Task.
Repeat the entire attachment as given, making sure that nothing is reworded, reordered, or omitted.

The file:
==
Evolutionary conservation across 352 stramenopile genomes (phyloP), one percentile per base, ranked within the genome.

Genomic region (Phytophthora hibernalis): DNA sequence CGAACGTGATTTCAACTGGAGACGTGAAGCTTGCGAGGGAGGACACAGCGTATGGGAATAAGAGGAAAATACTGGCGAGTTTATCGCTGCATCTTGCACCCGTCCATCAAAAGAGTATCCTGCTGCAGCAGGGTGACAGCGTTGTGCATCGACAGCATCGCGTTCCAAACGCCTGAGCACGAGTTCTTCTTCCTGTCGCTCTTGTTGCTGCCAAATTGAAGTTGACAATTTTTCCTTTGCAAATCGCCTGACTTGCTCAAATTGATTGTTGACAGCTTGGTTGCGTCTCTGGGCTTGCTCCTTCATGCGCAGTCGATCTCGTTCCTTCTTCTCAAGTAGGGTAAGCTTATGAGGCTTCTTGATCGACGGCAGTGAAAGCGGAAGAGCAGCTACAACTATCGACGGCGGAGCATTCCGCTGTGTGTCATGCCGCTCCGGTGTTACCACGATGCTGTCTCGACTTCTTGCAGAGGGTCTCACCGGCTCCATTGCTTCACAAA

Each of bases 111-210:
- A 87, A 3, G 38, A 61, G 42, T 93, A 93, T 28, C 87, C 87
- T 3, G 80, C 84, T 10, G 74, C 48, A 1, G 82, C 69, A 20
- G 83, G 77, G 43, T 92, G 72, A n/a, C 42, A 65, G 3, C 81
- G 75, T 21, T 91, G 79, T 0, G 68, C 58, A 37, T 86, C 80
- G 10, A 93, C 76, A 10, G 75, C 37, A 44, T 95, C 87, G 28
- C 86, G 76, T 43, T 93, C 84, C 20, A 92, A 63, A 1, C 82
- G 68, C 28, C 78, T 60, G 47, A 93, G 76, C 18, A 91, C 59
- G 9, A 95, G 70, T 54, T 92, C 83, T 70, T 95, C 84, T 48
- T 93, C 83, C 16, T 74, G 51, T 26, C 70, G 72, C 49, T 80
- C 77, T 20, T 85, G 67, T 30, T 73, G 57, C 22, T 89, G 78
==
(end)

Evolutionary conservation across 352 stramenopile genomes (phyloP), one percentile per base, ranked within the genome.

Genomic region (Phytophthora hibernalis): DNA sequence CGAACGTGATTTCAACTGGAGACGTGAAGCTTGCGAGGGAGGACACAGCGTATGGGAATAAGAGGAAAATACTGGCGAGTTTATCGCTGCATCTTGCACCCGTCCATCAAAAGAGTATCCTGCTGCAGCAGGGTGACAGCGTTGTGCATCGACAGCATCGCGTTCCAAACGCCTGAGCACGAGTTCTTCTTCCTGTCGCTCTTGTTGCTGCCAAATTGAAGTTGACAATTTTTCCTTTGCAAATCGCCTGACTTGCTCAAATTGATTGTTGACAGCTTGGTTGCGTCTCTGGGCTTGCTCCTTCATGCGCAGTCGATCTCGTTCCTTCTTCTCAAGTAGGGTAAGCTTATGAGGCTTCTTGATCGACGGCAGTGAAAGCGGAAGAGCAGCTACAACTATCGACGGCGGAGCATTCCGCTGTGTGTCATGCCGCTCCGGTGTTACCACGATGCTGTCTCGACTTCTTGCAGAGGGTCTCACCGGCTCCATTGCTTCACAAA

Each of bases 111-210:
- A 87, A 3, G 38, A 61, G 42, T 93, A 93, T 28, C 87, C 87
- T 3, G 80, C 84, T 10, G 74, C 48, A 1, G 82, C 69, A 20
- G 83, G 77, G 43, T 92, G 72, A n/a, C 42, A 65, G 3, C 81
- G 75, T 21, T 91, G 79, T 0, G 68, C 58, A 37, T 86, C 80
- G 10, A 93, C 76, A 10, G 75, C 37, A 44, T 95, C 87, G 28
- C 86, G 76, T 43, T 93, C 84, C 20, A 92, A 63, A 1, C 82
- G 68, C 28, C 78, T 60, G 47, A 93, G 76, C 18, A 91, C 59
- G 9, A 95, G 70, T 54, T 92, C 83, T 70, T 95, C 84, T 48
- T 93, C 83, C 16, T 74, G 51, T 26, C 70, G 72, C 49, T 80
- C 77, T 20, T 85, G 67, T 30, T 73, G 57, C 22, T 89, G 78